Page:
Superiority of Computed Tomography Coronary Angiography Over Calcium Scoring to Accurately Evaluate Atherosclerotic Disease in a 35-Year-Old Man
A 35-year-old man with juvenile onset diabetes mellitus presented with exertion-associated chest pain. His risk factors also included smoking, hyperlipidemia, and strong family history. As part of a research protocol, he received a calcium score as well as multislice (computed tomography [CT]) coronary angiography using a new, 16-slice scanner (Lightspeed 16, GE Systems).
There was no detectable epicardial coronary calcium (Figure 1). However, his noninvasive coronary angiogram demonstrated a high-grade stenosis in his mid-left anterior descending artery (LAD) (Figure 2 and Figure 3⇓). Additionally, there was a significant amount of plaque burden noted in the proximal LAD and right coronary artery (RCA) (Figure 4).
Invasive cardiac catheterization confirmed the presence of an occluded mid LAD, with collateral circulation from the RCA. Angioplasty was performed, and a drug-eluting stent was placed. The proximal LAD, although clearly not normal angiographically, did not have any flow-limiting stenosis shown by invasive angiography.
Noninvasive angiography clearly demonstrated a 40% diameter reduction and a large burden of soft plaque in the proximal LAD. The outer diameter of the artery was >5 mm as shown by CT angiography. The lumen of the proximal LAD measured ∼3 mm by both CT and invasive coronary angiography.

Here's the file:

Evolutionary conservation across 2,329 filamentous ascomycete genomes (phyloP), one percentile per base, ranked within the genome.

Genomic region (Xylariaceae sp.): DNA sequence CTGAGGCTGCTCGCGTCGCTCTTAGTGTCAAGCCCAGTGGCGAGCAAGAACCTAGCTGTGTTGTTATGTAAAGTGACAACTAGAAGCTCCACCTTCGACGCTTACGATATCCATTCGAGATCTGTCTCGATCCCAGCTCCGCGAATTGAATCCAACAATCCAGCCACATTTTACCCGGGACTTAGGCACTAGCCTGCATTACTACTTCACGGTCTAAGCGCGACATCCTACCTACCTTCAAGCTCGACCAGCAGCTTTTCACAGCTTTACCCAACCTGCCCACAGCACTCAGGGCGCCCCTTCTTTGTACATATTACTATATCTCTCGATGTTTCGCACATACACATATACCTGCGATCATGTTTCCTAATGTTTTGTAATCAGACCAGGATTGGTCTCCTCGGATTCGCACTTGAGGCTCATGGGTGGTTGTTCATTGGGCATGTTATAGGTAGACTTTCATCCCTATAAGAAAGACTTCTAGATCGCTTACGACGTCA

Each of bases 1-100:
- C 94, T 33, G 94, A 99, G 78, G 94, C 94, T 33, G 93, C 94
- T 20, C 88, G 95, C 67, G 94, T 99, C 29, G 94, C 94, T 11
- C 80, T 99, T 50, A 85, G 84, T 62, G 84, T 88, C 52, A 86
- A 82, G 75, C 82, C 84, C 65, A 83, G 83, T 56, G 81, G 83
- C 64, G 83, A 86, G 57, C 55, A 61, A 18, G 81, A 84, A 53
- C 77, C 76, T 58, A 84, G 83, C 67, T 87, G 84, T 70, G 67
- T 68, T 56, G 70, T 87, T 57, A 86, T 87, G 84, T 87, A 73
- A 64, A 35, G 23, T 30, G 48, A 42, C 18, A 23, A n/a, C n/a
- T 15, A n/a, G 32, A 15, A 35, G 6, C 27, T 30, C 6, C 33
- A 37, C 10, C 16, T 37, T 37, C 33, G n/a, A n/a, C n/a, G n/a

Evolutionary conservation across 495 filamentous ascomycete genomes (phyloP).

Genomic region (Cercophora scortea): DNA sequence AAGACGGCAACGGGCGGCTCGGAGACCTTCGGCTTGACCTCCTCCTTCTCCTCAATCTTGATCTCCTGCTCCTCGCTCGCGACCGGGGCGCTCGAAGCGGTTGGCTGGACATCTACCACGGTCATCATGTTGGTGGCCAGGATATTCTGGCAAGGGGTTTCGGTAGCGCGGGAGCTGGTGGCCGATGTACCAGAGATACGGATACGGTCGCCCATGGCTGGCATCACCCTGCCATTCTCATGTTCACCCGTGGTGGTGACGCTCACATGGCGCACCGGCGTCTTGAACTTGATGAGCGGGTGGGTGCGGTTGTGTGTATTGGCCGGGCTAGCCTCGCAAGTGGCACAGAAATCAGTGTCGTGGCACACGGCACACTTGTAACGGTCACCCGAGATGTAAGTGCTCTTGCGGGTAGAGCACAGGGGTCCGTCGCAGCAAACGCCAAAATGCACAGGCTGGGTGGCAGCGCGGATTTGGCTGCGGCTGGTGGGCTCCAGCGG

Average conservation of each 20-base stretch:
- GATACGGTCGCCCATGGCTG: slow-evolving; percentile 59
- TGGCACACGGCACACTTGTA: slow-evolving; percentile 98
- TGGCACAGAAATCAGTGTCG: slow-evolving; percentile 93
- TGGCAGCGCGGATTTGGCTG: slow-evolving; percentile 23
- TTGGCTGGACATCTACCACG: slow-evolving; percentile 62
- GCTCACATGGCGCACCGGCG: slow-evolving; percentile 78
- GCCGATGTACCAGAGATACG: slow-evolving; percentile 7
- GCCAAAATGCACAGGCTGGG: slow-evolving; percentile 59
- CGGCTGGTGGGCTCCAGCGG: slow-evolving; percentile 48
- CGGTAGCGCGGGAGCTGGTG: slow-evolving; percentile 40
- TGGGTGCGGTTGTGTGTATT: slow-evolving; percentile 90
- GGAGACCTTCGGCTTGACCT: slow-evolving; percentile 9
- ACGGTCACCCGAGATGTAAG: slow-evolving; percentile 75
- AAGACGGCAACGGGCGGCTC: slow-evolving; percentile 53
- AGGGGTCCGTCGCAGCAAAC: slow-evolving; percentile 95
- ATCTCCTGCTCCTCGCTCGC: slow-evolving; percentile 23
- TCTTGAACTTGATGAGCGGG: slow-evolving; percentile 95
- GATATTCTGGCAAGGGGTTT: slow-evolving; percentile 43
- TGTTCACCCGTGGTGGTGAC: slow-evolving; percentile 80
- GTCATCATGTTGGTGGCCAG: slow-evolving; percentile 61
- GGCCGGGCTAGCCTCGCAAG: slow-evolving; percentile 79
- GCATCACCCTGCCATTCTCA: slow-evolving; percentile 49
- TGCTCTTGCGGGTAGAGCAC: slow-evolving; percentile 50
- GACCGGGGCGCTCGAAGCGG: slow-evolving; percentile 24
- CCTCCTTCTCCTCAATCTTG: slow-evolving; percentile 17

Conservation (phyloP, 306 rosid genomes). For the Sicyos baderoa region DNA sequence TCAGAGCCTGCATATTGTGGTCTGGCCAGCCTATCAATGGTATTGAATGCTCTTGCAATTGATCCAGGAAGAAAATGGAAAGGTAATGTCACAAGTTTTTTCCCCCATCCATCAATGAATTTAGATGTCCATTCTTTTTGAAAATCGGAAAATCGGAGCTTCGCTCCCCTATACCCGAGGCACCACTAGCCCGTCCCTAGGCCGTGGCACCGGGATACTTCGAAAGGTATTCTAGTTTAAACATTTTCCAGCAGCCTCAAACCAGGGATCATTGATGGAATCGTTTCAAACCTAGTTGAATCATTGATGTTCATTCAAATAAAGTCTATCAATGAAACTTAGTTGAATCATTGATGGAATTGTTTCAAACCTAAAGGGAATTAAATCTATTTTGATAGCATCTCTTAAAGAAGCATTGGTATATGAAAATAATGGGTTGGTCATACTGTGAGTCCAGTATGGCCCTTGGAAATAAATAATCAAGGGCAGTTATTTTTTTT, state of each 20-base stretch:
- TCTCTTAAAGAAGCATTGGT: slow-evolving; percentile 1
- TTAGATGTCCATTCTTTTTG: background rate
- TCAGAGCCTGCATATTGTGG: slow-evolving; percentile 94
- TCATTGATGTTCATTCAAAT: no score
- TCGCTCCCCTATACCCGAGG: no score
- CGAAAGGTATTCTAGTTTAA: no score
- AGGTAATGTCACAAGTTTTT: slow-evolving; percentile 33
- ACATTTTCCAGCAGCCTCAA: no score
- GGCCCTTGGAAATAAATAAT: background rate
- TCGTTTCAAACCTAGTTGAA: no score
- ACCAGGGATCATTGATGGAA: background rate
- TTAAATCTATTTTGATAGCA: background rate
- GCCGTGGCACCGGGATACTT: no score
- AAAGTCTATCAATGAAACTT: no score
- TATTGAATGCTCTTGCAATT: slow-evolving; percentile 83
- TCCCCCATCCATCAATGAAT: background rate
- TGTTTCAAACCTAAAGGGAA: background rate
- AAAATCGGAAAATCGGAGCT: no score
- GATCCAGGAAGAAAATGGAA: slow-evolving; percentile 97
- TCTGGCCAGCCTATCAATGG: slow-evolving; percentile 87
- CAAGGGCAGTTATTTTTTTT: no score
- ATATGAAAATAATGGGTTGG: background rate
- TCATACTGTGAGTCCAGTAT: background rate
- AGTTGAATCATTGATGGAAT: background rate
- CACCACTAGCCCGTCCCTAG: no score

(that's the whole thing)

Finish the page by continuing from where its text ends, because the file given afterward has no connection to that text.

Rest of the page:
This case demonstrates very clearly the difficulties in utilizing calcium scoring alone to screen for coronary artery disease in some patients. It also demonstrates the superiority of CT coronary angiography to evaluate coronary anatomy, and to demonstrate both the coronary lumen and the soft plaque in the artery wall. Particularly interesting is how well the CT angiogram demonstrates the severity of plaque burden in arteries that have no significant flow-limiting stenosis by invasive angiography.
The editor of Images in Cardiovascular Medicine is Hugh A. McAllister, Jr, MD, Chief, Department of Pathology, St Luke’s Episcopal Hospital and Texas Heart Institute, and Clinical Professor of Pathology, University of Texas Medical School and Baylor College of Medicine.
Circulation encourages readers to submit cardiovascular images to the Circulation Editorial Office, St Luke’s Episcopal Hospital/Texas Heart Institute, 6720 Bertner Ave, MC1-267, Houston, TX 77030.